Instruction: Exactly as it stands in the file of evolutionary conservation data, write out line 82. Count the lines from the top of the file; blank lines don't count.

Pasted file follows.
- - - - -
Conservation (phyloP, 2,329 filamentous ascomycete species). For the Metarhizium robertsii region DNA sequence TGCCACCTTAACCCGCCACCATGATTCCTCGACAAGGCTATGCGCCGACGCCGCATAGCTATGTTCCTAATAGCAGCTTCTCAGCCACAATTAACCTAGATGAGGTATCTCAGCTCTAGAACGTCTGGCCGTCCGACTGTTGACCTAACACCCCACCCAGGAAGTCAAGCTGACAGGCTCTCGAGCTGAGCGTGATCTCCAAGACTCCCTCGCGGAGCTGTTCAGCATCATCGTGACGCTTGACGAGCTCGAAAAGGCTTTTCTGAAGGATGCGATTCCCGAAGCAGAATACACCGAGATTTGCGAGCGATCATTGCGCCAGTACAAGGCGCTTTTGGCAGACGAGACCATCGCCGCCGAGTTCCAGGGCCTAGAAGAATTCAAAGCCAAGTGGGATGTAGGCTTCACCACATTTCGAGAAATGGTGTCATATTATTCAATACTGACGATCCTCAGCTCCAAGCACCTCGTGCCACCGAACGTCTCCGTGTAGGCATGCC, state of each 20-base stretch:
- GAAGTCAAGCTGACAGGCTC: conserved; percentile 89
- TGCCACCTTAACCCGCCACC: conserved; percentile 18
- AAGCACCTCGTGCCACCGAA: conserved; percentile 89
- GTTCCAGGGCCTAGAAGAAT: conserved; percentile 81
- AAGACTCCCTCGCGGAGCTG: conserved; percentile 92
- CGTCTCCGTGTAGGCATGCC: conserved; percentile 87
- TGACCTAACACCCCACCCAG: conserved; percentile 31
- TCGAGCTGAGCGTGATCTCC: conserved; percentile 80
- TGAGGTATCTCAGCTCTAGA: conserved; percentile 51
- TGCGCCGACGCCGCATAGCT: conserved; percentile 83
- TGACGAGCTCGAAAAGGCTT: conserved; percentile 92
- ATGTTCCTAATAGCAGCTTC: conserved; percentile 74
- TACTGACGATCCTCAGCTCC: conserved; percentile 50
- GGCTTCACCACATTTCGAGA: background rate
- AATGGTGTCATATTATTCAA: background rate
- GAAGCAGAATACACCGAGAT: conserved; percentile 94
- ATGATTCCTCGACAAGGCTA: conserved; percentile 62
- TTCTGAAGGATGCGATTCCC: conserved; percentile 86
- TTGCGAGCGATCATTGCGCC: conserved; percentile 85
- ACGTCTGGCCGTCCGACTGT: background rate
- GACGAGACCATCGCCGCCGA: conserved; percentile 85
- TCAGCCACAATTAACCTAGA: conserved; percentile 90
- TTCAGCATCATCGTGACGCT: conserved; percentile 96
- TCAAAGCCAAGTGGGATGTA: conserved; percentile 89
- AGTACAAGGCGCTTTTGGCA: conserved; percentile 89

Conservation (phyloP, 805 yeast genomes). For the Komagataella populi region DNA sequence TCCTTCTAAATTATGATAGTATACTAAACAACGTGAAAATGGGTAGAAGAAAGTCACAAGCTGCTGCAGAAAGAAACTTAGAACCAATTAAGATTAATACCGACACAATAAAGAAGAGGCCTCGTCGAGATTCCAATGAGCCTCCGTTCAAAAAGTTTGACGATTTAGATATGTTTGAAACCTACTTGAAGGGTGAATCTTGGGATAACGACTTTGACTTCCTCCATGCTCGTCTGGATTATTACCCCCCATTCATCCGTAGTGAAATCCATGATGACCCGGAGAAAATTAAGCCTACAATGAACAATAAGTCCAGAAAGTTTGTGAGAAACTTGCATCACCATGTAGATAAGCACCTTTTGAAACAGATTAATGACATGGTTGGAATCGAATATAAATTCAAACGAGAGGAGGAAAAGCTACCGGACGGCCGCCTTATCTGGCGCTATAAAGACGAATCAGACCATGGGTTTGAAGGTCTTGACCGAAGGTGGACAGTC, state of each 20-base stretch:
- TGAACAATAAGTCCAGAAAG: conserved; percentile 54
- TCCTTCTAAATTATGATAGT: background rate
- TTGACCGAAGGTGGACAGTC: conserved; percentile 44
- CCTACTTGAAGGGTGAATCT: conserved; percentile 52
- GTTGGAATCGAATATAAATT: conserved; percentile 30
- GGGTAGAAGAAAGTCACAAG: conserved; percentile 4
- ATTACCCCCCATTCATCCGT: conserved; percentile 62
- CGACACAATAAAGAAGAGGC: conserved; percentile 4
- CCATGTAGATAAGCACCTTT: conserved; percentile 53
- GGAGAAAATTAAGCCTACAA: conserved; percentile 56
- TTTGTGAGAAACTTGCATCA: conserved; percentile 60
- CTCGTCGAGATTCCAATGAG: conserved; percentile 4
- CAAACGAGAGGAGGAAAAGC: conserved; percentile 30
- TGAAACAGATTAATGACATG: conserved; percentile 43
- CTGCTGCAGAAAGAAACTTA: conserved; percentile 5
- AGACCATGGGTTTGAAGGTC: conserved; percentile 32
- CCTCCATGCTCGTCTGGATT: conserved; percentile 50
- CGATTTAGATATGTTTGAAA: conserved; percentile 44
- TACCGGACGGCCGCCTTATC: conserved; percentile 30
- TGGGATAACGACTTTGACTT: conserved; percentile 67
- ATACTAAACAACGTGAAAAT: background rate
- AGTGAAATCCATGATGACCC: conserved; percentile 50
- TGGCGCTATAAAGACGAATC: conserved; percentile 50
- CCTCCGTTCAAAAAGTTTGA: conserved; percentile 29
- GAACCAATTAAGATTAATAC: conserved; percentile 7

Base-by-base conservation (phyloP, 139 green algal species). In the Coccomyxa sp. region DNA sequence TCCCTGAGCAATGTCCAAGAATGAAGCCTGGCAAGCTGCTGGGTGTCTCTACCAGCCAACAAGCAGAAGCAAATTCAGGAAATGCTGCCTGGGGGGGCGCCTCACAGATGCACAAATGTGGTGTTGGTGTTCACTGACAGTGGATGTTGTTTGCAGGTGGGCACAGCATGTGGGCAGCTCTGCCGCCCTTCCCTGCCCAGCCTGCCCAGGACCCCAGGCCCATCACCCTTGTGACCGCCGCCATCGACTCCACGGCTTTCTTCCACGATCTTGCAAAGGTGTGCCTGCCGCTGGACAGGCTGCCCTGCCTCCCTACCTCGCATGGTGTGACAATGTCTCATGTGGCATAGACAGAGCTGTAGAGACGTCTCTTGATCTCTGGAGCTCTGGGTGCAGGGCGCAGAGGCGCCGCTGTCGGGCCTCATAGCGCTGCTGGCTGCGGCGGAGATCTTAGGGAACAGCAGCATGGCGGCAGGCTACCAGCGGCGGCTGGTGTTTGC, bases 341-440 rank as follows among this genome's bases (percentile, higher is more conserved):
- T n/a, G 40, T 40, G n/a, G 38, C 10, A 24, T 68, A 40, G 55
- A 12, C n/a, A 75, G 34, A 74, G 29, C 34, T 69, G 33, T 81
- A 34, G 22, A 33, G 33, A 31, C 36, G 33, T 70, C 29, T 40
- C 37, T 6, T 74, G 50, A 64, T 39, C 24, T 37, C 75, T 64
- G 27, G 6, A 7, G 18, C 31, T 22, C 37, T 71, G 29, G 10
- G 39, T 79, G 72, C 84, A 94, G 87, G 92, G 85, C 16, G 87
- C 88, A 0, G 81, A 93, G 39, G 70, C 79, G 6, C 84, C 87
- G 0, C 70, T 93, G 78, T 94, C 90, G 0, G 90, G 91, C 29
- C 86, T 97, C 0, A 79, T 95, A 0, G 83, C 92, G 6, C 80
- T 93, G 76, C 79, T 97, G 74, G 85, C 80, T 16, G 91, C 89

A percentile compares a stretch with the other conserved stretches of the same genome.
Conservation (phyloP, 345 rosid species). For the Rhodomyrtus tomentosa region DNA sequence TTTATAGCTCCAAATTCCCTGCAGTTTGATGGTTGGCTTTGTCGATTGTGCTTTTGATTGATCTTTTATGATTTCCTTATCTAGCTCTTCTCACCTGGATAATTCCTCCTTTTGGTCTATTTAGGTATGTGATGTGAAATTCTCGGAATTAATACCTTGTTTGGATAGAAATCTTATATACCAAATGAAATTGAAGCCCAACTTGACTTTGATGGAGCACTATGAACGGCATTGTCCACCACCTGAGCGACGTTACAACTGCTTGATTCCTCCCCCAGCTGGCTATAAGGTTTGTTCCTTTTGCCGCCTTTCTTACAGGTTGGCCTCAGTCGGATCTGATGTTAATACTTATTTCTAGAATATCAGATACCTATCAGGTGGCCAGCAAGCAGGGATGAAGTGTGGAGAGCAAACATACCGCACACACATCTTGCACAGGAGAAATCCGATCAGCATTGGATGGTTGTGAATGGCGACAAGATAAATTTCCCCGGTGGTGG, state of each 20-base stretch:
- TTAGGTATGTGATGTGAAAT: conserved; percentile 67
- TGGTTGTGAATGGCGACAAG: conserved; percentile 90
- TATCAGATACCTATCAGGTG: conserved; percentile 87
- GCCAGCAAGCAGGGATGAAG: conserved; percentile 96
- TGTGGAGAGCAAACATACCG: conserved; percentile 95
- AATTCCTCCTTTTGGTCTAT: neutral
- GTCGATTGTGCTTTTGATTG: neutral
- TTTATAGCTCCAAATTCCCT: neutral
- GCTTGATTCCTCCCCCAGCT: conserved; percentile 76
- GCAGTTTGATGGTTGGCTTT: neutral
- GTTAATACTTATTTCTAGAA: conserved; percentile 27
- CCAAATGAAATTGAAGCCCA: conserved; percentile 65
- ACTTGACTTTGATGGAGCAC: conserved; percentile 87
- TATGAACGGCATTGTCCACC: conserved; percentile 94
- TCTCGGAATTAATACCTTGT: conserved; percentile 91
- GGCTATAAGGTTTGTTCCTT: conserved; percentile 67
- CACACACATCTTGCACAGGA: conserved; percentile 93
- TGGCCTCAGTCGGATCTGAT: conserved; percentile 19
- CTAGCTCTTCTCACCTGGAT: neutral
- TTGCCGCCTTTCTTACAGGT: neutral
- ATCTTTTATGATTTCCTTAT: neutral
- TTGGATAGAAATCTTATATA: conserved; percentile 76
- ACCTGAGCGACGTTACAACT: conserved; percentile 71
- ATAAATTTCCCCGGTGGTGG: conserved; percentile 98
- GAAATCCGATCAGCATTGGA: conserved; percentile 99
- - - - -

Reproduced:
- CACACACATCTTGCACAGGA: conserved; percentile 93